Tempotimor (Dili)-Ministériu Negosiu Estrajeiru no Kooperasaun (MNEK) hatudu "laran luak" no "laran sadia" tebes ba ninia funsionariu ida hodi oferese kargu Xefia maske molok ne'e funsionariu refere uza ona osan estadu ba interese privadu bainhira reprezenta estadu Timor Leste serbisu iha Korea Sul.
Tempotimor (New York) = Vanuatu firmly condemned during the UN General Assembly the ongoing violations of human rights against the indigenous people of West Papua. The Solomon Islands called in a public session for the UN High Commissioner for Human Rights to go directly to West Papua, as human rights violations escalated. Vanuatu supported this call on the UN podium.
The calls of the Solomon Islands and Vanuatu are in accordance with the decision at the fiftieth Pacific Island Forum meeting 13-16 August 2019 in Tuvalu, where 18 Pacific nations unanimously agreed to call for a UN visit to West Papua, to investigate human rights violations in the territory.
Later Vanuatu also called for ‘the right of self-determination for New Caledonia, French Polynesia and West Papua, as well as calling on the United Nations to ensure their rights are implemented,’ Vanuatu’s prime minister Charlot Salwai said at the 74th UN General Assembly on Friday, 27 September 2019.
Twenty years ago the Indonesian government was accused of committing human rights abuses in Timor-Leste. Today several Melanesian countries are accusing Jakarta of committing atrocities in West Papua and call on the West Papuans to keep fighting for their rights as recognised in international law.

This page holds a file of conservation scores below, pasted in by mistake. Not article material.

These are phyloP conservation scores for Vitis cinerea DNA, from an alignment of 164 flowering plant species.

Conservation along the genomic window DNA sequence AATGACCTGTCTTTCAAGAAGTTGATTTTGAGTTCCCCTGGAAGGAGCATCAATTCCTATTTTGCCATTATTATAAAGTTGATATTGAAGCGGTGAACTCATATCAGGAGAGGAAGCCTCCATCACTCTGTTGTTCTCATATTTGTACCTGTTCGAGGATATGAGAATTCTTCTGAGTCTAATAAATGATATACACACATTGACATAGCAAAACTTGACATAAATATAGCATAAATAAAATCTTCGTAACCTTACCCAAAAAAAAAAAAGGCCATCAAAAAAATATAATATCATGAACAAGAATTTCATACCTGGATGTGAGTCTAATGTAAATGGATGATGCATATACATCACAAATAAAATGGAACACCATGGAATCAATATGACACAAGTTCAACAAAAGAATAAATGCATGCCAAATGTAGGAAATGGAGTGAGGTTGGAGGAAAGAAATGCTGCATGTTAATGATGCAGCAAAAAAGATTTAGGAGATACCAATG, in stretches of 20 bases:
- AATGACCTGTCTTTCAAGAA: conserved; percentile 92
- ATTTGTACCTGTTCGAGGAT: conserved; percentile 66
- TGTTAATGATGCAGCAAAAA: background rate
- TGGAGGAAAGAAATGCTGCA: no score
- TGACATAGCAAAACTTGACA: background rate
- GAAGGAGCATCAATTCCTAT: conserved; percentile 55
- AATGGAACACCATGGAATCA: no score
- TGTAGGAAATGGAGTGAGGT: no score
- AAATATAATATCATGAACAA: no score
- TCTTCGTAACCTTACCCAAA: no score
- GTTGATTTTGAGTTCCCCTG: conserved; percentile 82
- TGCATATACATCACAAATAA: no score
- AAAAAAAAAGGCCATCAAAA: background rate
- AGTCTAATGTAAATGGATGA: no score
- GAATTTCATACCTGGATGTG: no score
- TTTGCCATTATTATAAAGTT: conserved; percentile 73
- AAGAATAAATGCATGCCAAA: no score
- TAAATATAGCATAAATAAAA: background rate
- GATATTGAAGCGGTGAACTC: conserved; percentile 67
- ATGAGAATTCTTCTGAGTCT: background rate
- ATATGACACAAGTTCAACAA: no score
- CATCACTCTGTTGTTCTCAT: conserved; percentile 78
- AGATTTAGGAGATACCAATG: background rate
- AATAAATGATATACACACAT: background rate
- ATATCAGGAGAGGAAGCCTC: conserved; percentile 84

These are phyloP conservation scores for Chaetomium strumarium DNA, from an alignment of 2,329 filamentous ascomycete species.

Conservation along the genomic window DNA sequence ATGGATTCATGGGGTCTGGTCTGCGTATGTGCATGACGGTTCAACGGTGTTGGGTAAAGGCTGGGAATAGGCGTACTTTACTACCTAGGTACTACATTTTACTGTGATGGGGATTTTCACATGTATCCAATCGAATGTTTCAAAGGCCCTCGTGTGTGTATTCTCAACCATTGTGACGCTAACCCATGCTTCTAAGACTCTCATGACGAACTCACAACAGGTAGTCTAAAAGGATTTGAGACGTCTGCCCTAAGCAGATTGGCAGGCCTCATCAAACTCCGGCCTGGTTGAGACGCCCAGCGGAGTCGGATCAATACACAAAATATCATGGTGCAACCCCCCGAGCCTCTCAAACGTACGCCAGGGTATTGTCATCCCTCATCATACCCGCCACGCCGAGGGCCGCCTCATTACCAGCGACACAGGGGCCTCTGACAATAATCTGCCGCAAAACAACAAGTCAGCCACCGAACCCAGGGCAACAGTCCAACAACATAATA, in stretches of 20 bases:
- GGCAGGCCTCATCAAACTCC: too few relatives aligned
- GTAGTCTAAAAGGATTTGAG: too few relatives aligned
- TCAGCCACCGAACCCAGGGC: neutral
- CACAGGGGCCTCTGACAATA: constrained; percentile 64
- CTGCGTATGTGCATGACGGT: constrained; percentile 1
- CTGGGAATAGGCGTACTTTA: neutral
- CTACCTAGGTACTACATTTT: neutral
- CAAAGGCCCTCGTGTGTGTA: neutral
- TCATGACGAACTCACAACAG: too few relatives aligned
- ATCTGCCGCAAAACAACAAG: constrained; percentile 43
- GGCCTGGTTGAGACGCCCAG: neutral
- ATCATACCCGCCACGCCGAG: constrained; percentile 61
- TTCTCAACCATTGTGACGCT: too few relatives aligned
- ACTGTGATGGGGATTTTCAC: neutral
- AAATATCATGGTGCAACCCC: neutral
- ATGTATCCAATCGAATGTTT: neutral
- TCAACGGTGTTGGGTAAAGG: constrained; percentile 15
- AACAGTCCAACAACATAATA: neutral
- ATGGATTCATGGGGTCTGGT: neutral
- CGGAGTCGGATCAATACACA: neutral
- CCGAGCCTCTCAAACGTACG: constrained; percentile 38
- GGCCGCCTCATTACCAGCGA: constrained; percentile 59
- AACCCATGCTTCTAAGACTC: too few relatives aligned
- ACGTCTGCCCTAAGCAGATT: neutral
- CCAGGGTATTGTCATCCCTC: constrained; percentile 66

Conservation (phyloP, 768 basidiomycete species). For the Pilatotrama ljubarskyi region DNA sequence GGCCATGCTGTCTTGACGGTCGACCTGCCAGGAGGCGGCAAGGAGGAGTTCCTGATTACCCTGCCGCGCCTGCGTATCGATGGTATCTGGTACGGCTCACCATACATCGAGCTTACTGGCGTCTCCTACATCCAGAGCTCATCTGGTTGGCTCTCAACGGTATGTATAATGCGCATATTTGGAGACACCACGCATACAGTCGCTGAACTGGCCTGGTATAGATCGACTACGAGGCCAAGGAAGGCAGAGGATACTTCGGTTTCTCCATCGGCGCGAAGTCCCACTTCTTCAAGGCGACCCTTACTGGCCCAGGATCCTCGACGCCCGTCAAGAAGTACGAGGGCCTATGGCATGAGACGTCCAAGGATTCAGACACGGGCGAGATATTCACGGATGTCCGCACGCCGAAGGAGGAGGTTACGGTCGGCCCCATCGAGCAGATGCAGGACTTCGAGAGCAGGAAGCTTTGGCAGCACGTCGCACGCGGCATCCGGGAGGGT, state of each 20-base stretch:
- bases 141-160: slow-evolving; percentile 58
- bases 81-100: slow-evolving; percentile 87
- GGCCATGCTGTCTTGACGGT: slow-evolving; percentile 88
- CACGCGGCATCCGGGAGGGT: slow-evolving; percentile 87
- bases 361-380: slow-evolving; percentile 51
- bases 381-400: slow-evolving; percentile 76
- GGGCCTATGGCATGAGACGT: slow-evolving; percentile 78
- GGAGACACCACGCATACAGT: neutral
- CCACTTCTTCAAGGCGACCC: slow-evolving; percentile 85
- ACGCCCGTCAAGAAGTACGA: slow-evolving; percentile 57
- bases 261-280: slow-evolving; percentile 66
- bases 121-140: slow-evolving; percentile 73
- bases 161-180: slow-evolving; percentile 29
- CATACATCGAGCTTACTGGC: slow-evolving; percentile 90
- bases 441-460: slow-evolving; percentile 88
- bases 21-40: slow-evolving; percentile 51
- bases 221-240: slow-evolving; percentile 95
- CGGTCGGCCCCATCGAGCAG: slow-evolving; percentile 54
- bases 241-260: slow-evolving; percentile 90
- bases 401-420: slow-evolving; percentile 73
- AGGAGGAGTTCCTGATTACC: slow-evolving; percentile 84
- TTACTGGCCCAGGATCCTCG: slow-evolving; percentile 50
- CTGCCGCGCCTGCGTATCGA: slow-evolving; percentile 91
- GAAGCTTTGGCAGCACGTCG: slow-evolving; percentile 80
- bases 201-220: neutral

Tempo Timor (TT) spoke with Vanuatu’s Minister of Foreign Affairs, Ralph Regenvanu (RR).
TT: What is Vanuatu’s position with regard to West Papua?
RR : ‘We consider that West Papua was never decolonized. It was a colony of The Netherlands and then it was passed on to become a colony of Indonesia. Unlike most people in the world they never had a chance to decide their own future, which is a universal human right. The people of West Papua need to be given the chance to exercise their right to decide their own future.’
TT: Will Vanuatu be able to convince other governments to push for a visit of the UN to West Papua?
RR: ‘The human rights situation is very bad in West Papua. No outside media are allowed in. No UN bodies are allowed in. No human rights NGOs are allowed in. So the first step that needs to be taken is for the UN Human Rights Commissioner to go, to visit, to study and to report to the world what is happening with regard to the human rights situation in West Papua, because that is the most important thing.
Human rights are a basic fundamental principal which the international community has set up to uphold. We believe that Indonesia is not upholding the rights of West Papua, and so the UN needs to address this situation. The first thing the UN has to do is a proper independent and impartial assessment of what is actually happening.’
TT: What is Vanuatu’s message to the international community with regard to West Papua?
RR: ‘There are human rights violations being committed in West Papua. Some scholars qualify it as genocide as defined by international law and criteria. So it is a very serious situation. The international community has an obligation to address human right crises anywhere. They can act in some places, but unfortunately they seem to ignore West Papua. So I’m asking to the international community to pay attention to the human rights situation in West Papua as it does in another countries in the world.’
The West Papuan independence leader Benny Wenda campaigns at the United Nations for a new referendum for West Papua. Tempo Timor interviewed him in New York.